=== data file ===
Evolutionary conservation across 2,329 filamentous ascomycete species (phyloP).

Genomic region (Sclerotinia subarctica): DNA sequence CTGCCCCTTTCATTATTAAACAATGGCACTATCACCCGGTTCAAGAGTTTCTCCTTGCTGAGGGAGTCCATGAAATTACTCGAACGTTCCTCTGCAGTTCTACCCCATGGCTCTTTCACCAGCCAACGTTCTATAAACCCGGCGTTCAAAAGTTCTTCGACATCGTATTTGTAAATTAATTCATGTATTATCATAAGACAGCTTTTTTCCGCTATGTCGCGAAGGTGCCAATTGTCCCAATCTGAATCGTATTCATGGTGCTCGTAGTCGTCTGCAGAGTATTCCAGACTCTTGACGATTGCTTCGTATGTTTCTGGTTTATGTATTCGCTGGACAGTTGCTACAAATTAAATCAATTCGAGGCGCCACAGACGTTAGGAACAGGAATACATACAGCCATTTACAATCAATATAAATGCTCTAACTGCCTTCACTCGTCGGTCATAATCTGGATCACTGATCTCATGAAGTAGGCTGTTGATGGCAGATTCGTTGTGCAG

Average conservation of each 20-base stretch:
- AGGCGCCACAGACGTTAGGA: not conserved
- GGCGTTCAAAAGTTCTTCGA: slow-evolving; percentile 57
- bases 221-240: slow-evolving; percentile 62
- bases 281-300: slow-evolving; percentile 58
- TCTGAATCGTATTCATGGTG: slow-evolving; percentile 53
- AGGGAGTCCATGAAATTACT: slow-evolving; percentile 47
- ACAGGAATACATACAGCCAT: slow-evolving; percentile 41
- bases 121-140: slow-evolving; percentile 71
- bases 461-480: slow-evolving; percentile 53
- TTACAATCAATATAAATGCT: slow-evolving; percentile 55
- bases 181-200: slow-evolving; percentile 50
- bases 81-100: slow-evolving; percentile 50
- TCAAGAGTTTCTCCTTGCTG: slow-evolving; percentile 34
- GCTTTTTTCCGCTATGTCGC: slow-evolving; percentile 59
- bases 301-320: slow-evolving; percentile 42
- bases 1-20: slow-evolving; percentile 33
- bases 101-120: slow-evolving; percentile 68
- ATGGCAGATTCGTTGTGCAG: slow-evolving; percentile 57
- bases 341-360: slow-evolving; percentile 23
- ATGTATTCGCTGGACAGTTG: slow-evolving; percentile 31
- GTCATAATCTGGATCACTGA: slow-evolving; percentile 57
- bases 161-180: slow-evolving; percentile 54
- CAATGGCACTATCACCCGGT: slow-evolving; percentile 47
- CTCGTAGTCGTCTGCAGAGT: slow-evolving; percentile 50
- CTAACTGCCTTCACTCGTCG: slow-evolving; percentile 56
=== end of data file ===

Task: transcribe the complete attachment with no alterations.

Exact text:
Evolutionary conservation across 2,329 filamentous ascomycete species (phyloP).

Genomic region (Sclerotinia subarctica): DNA sequence CTGCCCCTTTCATTATTAAACAATGGCACTATCACCCGGTTCAAGAGTTTCTCCTTGCTGAGGGAGTCCATGAAATTACTCGAACGTTCCTCTGCAGTTCTACCCCATGGCTCTTTCACCAGCCAACGTTCTATAAACCCGGCGTTCAAAAGTTCTTCGACATCGTATTTGTAAATTAATTCATGTATTATCATAAGACAGCTTTTTTCCGCTATGTCGCGAAGGTGCCAATTGTCCCAATCTGAATCGTATTCATGGTGCTCGTAGTCGTCTGCAGAGTATTCCAGACTCTTGACGATTGCTTCGTATGTTTCTGGTTTATGTATTCGCTGGACAGTTGCTACAAATTAAATCAATTCGAGGCGCCACAGACGTTAGGAACAGGAATACATACAGCCATTTACAATCAATATAAATGCTCTAACTGCCTTCACTCGTCGGTCATAATCTGGATCACTGATCTCATGAAGTAGGCTGTTGATGGCAGATTCGTTGTGCAG

Average conservation of each 20-base stretch:
- AGGCGCCACAGACGTTAGGA: not conserved
- GGCGTTCAAAAGTTCTTCGA: slow-evolving; percentile 57
- bases 221-240: slow-evolving; percentile 62
- bases 281-300: slow-evolving; percentile 58
- TCTGAATCGTATTCATGGTG: slow-evolving; percentile 53
- AGGGAGTCCATGAAATTACT: slow-evolving; percentile 47
- ACAGGAATACATACAGCCAT: slow-evolving; percentile 41
- bases 121-140: slow-evolving; percentile 71
- bases 461-480: slow-evolving; percentile 53
- TTACAATCAATATAAATGCT: slow-evolving; percentile 55
- bases 181-200: slow-evolving; percentile 50
- bases 81-100: slow-evolving; percentile 50
- TCAAGAGTTTCTCCTTGCTG: slow-evolving; percentile 34
- GCTTTTTTCCGCTATGTCGC: slow-evolving; percentile 59
- bases 301-320: slow-evolving; percentile 42
- bases 1-20: slow-evolving; percentile 33
- bases 101-120: slow-evolving; percentile 68
- ATGGCAGATTCGTTGTGCAG: slow-evolving; percentile 57
- bases 341-360: slow-evolving; percentile 23
- ATGTATTCGCTGGACAGTTG: slow-evolving; percentile 31
- GTCATAATCTGGATCACTGA: slow-evolving; percentile 57
- bases 161-180: slow-evolving; percentile 54
- CAATGGCACTATCACCCGGT: slow-evolving; percentile 47
- CTCGTAGTCGTCTGCAGAGT: slow-evolving; percentile 50
- CTAACTGCCTTCACTCGTCG: slow-evolving; percentile 56